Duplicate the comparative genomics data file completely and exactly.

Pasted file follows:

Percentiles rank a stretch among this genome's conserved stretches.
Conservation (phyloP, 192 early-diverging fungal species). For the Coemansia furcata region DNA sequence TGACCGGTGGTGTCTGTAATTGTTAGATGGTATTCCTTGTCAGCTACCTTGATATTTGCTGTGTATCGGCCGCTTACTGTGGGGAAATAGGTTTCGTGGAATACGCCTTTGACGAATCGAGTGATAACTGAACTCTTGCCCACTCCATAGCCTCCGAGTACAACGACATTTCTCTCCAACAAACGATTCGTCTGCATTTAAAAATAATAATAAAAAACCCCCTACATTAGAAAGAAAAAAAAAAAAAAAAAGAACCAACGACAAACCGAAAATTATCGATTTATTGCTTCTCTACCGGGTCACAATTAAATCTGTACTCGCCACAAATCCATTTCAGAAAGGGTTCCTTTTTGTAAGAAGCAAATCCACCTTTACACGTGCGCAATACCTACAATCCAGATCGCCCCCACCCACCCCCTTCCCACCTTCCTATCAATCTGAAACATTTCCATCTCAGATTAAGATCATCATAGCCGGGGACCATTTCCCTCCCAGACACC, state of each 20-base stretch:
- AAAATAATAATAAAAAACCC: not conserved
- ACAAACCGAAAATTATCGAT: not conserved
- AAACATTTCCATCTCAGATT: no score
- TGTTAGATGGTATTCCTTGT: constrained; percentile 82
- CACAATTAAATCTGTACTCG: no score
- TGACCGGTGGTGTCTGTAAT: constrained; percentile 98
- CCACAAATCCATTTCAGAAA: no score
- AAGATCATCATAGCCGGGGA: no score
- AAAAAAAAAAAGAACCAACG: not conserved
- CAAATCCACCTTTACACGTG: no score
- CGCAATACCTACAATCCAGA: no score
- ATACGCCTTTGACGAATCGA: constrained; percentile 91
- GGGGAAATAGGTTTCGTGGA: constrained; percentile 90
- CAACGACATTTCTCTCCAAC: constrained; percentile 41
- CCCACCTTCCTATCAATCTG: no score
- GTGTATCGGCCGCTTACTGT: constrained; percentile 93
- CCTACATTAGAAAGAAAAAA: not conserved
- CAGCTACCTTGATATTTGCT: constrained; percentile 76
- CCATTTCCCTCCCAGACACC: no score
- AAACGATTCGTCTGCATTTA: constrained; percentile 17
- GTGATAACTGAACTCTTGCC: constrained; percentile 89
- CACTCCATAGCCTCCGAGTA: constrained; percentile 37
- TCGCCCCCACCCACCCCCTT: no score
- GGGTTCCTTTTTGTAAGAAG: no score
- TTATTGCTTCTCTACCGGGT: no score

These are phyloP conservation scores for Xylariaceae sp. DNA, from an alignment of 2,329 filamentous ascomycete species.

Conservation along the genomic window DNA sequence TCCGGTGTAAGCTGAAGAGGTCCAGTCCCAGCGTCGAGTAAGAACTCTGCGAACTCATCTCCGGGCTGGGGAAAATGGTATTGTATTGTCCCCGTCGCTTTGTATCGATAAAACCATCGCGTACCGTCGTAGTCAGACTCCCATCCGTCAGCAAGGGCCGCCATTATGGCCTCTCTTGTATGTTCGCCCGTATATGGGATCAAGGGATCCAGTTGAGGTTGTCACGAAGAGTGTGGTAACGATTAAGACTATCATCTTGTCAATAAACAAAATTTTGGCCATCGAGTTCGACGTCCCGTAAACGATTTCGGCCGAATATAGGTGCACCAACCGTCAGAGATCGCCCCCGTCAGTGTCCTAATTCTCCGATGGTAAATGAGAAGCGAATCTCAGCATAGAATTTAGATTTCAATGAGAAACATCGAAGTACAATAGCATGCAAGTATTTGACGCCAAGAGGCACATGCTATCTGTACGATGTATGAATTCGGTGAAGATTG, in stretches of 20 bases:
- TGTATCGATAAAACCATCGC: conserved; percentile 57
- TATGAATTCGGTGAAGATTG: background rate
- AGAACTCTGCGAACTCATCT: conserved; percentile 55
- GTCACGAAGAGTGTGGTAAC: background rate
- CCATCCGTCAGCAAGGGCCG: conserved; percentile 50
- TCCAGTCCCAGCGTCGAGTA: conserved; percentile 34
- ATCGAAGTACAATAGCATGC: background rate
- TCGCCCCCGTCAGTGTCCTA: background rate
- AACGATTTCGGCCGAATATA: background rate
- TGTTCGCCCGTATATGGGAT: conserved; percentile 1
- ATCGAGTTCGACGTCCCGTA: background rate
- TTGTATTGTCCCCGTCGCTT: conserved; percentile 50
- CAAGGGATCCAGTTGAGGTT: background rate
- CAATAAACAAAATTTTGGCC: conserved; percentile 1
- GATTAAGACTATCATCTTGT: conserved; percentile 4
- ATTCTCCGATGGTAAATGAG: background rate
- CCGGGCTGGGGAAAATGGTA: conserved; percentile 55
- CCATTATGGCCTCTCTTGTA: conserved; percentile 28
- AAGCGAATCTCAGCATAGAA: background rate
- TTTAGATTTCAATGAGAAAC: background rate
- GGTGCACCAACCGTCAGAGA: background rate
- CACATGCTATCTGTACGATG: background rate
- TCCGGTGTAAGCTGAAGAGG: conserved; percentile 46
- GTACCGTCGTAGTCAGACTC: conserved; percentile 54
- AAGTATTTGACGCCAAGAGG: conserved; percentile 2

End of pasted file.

Percentiles rank a stretch among this genome's conserved stretches.
Conservation (phyloP, 192 early-diverging fungal species). For the Coemansia furcata region DNA sequence TGACCGGTGGTGTCTGTAATTGTTAGATGGTATTCCTTGTCAGCTACCTTGATATTTGCTGTGTATCGGCCGCTTACTGTGGGGAAATAGGTTTCGTGGAATACGCCTTTGACGAATCGAGTGATAACTGAACTCTTGCCCACTCCATAGCCTCCGAGTACAACGACATTTCTCTCCAACAAACGATTCGTCTGCATTTAAAAATAATAATAAAAAACCCCCTACATTAGAAAGAAAAAAAAAAAAAAAAAGAACCAACGACAAACCGAAAATTATCGATTTATTGCTTCTCTACCGGGTCACAATTAAATCTGTACTCGCCACAAATCCATTTCAGAAAGGGTTCCTTTTTGTAAGAAGCAAATCCACCTTTACACGTGCGCAATACCTACAATCCAGATCGCCCCCACCCACCCCCTTCCCACCTTCCTATCAATCTGAAACATTTCCATCTCAGATTAAGATCATCATAGCCGGGGACCATTTCCCTCCCAGACACC, state of each 20-base stretch:
- AAAATAATAATAAAAAACCC: not conserved
- ACAAACCGAAAATTATCGAT: not conserved
- AAACATTTCCATCTCAGATT: no score
- TGTTAGATGGTATTCCTTGT: constrained; percentile 82
- CACAATTAAATCTGTACTCG: no score
- TGACCGGTGGTGTCTGTAAT: constrained; percentile 98
- CCACAAATCCATTTCAGAAA: no score
- AAGATCATCATAGCCGGGGA: no score
- AAAAAAAAAAAGAACCAACG: not conserved
- CAAATCCACCTTTACACGTG: no score
- CGCAATACCTACAATCCAGA: no score
- ATACGCCTTTGACGAATCGA: constrained; percentile 91
- GGGGAAATAGGTTTCGTGGA: constrained; percentile 90
- CAACGACATTTCTCTCCAAC: constrained; percentile 41
- CCCACCTTCCTATCAATCTG: no score
- GTGTATCGGCCGCTTACTGT: constrained; percentile 93
- CCTACATTAGAAAGAAAAAA: not conserved
- CAGCTACCTTGATATTTGCT: constrained; percentile 76
- CCATTTCCCTCCCAGACACC: no score
- AAACGATTCGTCTGCATTTA: constrained; percentile 17
- GTGATAACTGAACTCTTGCC: constrained; percentile 89
- CACTCCATAGCCTCCGAGTA: constrained; percentile 37
- TCGCCCCCACCCACCCCCTT: no score
- GGGTTCCTTTTTGTAAGAAG: no score
- TTATTGCTTCTCTACCGGGT: no score

These are phyloP conservation scores for Xylariaceae sp. DNA, from an alignment of 2,329 filamentous ascomycete species.

Conservation along the genomic window DNA sequence TCCGGTGTAAGCTGAAGAGGTCCAGTCCCAGCGTCGAGTAAGAACTCTGCGAACTCATCTCCGGGCTGGGGAAAATGGTATTGTATTGTCCCCGTCGCTTTGTATCGATAAAACCATCGCGTACCGTCGTAGTCAGACTCCCATCCGTCAGCAAGGGCCGCCATTATGGCCTCTCTTGTATGTTCGCCCGTATATGGGATCAAGGGATCCAGTTGAGGTTGTCACGAAGAGTGTGGTAACGATTAAGACTATCATCTTGTCAATAAACAAAATTTTGGCCATCGAGTTCGACGTCCCGTAAACGATTTCGGCCGAATATAGGTGCACCAACCGTCAGAGATCGCCCCCGTCAGTGTCCTAATTCTCCGATGGTAAATGAGAAGCGAATCTCAGCATAGAATTTAGATTTCAATGAGAAACATCGAAGTACAATAGCATGCAAGTATTTGACGCCAAGAGGCACATGCTATCTGTACGATGTATGAATTCGGTGAAGATTG, in stretches of 20 bases:
- TGTATCGATAAAACCATCGC: conserved; percentile 57
- TATGAATTCGGTGAAGATTG: background rate
- AGAACTCTGCGAACTCATCT: conserved; percentile 55
- GTCACGAAGAGTGTGGTAAC: background rate
- CCATCCGTCAGCAAGGGCCG: conserved; percentile 50
- TCCAGTCCCAGCGTCGAGTA: conserved; percentile 34
- ATCGAAGTACAATAGCATGC: background rate
- TCGCCCCCGTCAGTGTCCTA: background rate
- AACGATTTCGGCCGAATATA: background rate
- TGTTCGCCCGTATATGGGAT: conserved; percentile 1
- ATCGAGTTCGACGTCCCGTA: background rate
- TTGTATTGTCCCCGTCGCTT: conserved; percentile 50
- CAAGGGATCCAGTTGAGGTT: background rate
- CAATAAACAAAATTTTGGCC: conserved; percentile 1
- GATTAAGACTATCATCTTGT: conserved; percentile 4
- ATTCTCCGATGGTAAATGAG: background rate
- CCGGGCTGGGGAAAATGGTA: conserved; percentile 55
- CCATTATGGCCTCTCTTGTA: conserved; percentile 28
- AAGCGAATCTCAGCATAGAA: background rate
- TTTAGATTTCAATGAGAAAC: background rate
- GGTGCACCAACCGTCAGAGA: background rate
- CACATGCTATCTGTACGATG: background rate
- TCCGGTGTAAGCTGAAGAGG: conserved; percentile 46
- GTACCGTCGTAGTCAGACTC: conserved; percentile 54
- AAGTATTTGACGCCAAGAGG: conserved; percentile 2